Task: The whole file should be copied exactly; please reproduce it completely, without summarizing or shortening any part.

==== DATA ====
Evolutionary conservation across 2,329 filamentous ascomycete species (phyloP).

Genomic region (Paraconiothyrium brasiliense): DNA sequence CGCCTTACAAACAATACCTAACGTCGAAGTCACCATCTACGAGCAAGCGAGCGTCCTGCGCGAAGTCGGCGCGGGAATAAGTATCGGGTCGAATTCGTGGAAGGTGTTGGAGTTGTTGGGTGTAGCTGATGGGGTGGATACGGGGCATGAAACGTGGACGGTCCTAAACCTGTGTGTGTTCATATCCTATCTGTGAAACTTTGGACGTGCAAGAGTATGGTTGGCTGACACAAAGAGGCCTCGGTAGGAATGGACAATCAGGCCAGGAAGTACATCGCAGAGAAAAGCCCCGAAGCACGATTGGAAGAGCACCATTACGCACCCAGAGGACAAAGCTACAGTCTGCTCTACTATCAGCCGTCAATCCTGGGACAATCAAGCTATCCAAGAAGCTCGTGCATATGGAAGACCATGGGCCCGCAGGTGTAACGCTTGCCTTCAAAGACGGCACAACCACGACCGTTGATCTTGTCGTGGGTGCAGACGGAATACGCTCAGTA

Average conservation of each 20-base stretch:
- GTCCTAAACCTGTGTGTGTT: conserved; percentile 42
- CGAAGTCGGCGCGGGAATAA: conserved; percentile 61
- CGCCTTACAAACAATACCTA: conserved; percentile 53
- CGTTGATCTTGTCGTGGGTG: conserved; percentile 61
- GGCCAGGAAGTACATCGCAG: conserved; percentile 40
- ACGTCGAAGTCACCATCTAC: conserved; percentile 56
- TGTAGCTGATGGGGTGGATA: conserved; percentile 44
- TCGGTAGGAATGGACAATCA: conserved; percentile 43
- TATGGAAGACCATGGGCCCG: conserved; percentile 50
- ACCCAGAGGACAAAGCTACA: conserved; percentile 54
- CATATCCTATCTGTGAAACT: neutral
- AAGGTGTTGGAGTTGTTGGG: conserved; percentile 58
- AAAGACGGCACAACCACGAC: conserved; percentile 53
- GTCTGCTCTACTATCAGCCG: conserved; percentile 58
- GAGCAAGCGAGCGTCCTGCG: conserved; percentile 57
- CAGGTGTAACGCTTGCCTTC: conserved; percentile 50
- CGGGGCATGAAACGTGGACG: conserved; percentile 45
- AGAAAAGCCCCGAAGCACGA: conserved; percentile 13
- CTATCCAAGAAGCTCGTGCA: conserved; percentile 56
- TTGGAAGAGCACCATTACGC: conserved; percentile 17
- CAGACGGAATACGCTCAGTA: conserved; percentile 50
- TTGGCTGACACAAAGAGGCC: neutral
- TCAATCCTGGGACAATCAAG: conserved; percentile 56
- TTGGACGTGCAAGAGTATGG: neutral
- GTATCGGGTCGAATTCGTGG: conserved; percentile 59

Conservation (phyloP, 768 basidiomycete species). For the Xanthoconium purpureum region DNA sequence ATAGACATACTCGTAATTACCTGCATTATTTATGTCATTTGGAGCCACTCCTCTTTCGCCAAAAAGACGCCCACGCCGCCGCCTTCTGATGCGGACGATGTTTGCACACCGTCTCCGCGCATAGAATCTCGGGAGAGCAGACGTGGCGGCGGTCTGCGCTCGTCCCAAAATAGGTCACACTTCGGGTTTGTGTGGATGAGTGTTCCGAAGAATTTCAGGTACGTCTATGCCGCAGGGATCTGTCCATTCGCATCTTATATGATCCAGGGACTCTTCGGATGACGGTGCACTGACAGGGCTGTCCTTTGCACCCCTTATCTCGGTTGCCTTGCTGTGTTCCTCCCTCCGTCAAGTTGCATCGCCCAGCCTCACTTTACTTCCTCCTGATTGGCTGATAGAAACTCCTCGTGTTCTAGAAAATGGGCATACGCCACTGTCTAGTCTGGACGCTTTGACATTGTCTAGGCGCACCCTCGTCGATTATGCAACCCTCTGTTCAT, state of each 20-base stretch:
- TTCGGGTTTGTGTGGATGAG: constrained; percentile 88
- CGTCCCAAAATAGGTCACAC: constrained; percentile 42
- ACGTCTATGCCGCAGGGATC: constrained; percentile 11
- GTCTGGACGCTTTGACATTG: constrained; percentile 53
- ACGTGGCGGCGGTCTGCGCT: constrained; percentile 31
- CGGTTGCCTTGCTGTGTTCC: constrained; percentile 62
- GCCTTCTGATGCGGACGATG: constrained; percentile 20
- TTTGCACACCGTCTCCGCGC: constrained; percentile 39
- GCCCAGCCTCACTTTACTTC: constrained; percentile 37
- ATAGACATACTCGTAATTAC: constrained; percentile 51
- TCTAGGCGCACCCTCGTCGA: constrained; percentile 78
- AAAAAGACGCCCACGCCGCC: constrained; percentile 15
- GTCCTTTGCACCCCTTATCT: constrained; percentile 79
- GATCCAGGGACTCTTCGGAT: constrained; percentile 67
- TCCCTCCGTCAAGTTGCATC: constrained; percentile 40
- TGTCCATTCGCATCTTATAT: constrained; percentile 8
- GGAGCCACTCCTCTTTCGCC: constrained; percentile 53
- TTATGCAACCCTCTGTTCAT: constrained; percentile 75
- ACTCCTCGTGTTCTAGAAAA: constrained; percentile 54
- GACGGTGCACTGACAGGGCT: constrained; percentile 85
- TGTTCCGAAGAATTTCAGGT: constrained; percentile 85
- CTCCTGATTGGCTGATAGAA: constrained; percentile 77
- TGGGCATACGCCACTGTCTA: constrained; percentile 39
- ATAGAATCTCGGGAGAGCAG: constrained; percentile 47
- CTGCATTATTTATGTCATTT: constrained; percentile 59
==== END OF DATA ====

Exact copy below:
Evolutionary conservation across 2,329 filamentous ascomycete species (phyloP).

Genomic region (Paraconiothyrium brasiliense): DNA sequence CGCCTTACAAACAATACCTAACGTCGAAGTCACCATCTACGAGCAAGCGAGCGTCCTGCGCGAAGTCGGCGCGGGAATAAGTATCGGGTCGAATTCGTGGAAGGTGTTGGAGTTGTTGGGTGTAGCTGATGGGGTGGATACGGGGCATGAAACGTGGACGGTCCTAAACCTGTGTGTGTTCATATCCTATCTGTGAAACTTTGGACGTGCAAGAGTATGGTTGGCTGACACAAAGAGGCCTCGGTAGGAATGGACAATCAGGCCAGGAAGTACATCGCAGAGAAAAGCCCCGAAGCACGATTGGAAGAGCACCATTACGCACCCAGAGGACAAAGCTACAGTCTGCTCTACTATCAGCCGTCAATCCTGGGACAATCAAGCTATCCAAGAAGCTCGTGCATATGGAAGACCATGGGCCCGCAGGTGTAACGCTTGCCTTCAAAGACGGCACAACCACGACCGTTGATCTTGTCGTGGGTGCAGACGGAATACGCTCAGTA

Average conservation of each 20-base stretch:
- GTCCTAAACCTGTGTGTGTT: conserved; percentile 42
- CGAAGTCGGCGCGGGAATAA: conserved; percentile 61
- CGCCTTACAAACAATACCTA: conserved; percentile 53
- CGTTGATCTTGTCGTGGGTG: conserved; percentile 61
- GGCCAGGAAGTACATCGCAG: conserved; percentile 40
- ACGTCGAAGTCACCATCTAC: conserved; percentile 56
- TGTAGCTGATGGGGTGGATA: conserved; percentile 44
- TCGGTAGGAATGGACAATCA: conserved; percentile 43
- TATGGAAGACCATGGGCCCG: conserved; percentile 50
- ACCCAGAGGACAAAGCTACA: conserved; percentile 54
- CATATCCTATCTGTGAAACT: neutral
- AAGGTGTTGGAGTTGTTGGG: conserved; percentile 58
- AAAGACGGCACAACCACGAC: conserved; percentile 53
- GTCTGCTCTACTATCAGCCG: conserved; percentile 58
- GAGCAAGCGAGCGTCCTGCG: conserved; percentile 57
- CAGGTGTAACGCTTGCCTTC: conserved; percentile 50
- CGGGGCATGAAACGTGGACG: conserved; percentile 45
- AGAAAAGCCCCGAAGCACGA: conserved; percentile 13
- CTATCCAAGAAGCTCGTGCA: conserved; percentile 56
- TTGGAAGAGCACCATTACGC: conserved; percentile 17
- CAGACGGAATACGCTCAGTA: conserved; percentile 50
- TTGGCTGACACAAAGAGGCC: neutral
- TCAATCCTGGGACAATCAAG: conserved; percentile 56
- TTGGACGTGCAAGAGTATGG: neutral
- GTATCGGGTCGAATTCGTGG: conserved; percentile 59

Conservation (phyloP, 768 basidiomycete species). For the Xanthoconium purpureum region DNA sequence ATAGACATACTCGTAATTACCTGCATTATTTATGTCATTTGGAGCCACTCCTCTTTCGCCAAAAAGACGCCCACGCCGCCGCCTTCTGATGCGGACGATGTTTGCACACCGTCTCCGCGCATAGAATCTCGGGAGAGCAGACGTGGCGGCGGTCTGCGCTCGTCCCAAAATAGGTCACACTTCGGGTTTGTGTGGATGAGTGTTCCGAAGAATTTCAGGTACGTCTATGCCGCAGGGATCTGTCCATTCGCATCTTATATGATCCAGGGACTCTTCGGATGACGGTGCACTGACAGGGCTGTCCTTTGCACCCCTTATCTCGGTTGCCTTGCTGTGTTCCTCCCTCCGTCAAGTTGCATCGCCCAGCCTCACTTTACTTCCTCCTGATTGGCTGATAGAAACTCCTCGTGTTCTAGAAAATGGGCATACGCCACTGTCTAGTCTGGACGCTTTGACATTGTCTAGGCGCACCCTCGTCGATTATGCAACCCTCTGTTCAT, state of each 20-base stretch:
- TTCGGGTTTGTGTGGATGAG: constrained; percentile 88
- CGTCCCAAAATAGGTCACAC: constrained; percentile 42
- ACGTCTATGCCGCAGGGATC: constrained; percentile 11
- GTCTGGACGCTTTGACATTG: constrained; percentile 53
- ACGTGGCGGCGGTCTGCGCT: constrained; percentile 31
- CGGTTGCCTTGCTGTGTTCC: constrained; percentile 62
- GCCTTCTGATGCGGACGATG: constrained; percentile 20
- TTTGCACACCGTCTCCGCGC: constrained; percentile 39
- GCCCAGCCTCACTTTACTTC: constrained; percentile 37
- ATAGACATACTCGTAATTAC: constrained; percentile 51
- TCTAGGCGCACCCTCGTCGA: constrained; percentile 78
- AAAAAGACGCCCACGCCGCC: constrained; percentile 15
- GTCCTTTGCACCCCTTATCT: constrained; percentile 79
- GATCCAGGGACTCTTCGGAT: constrained; percentile 67
- TCCCTCCGTCAAGTTGCATC: constrained; percentile 40
- TGTCCATTCGCATCTTATAT: constrained; percentile 8
- GGAGCCACTCCTCTTTCGCC: constrained; percentile 53
- TTATGCAACCCTCTGTTCAT: constrained; percentile 75
- ACTCCTCGTGTTCTAGAAAA: constrained; percentile 54
- GACGGTGCACTGACAGGGCT: constrained; percentile 85
- TGTTCCGAAGAATTTCAGGT: constrained; percentile 85
- CTCCTGATTGGCTGATAGAA: constrained; percentile 77
- TGGGCATACGCCACTGTCTA: constrained; percentile 39
- ATAGAATCTCGGGAGAGCAG: constrained; percentile 47
- CTGCATTATTTATGTCATTT: constrained; percentile 59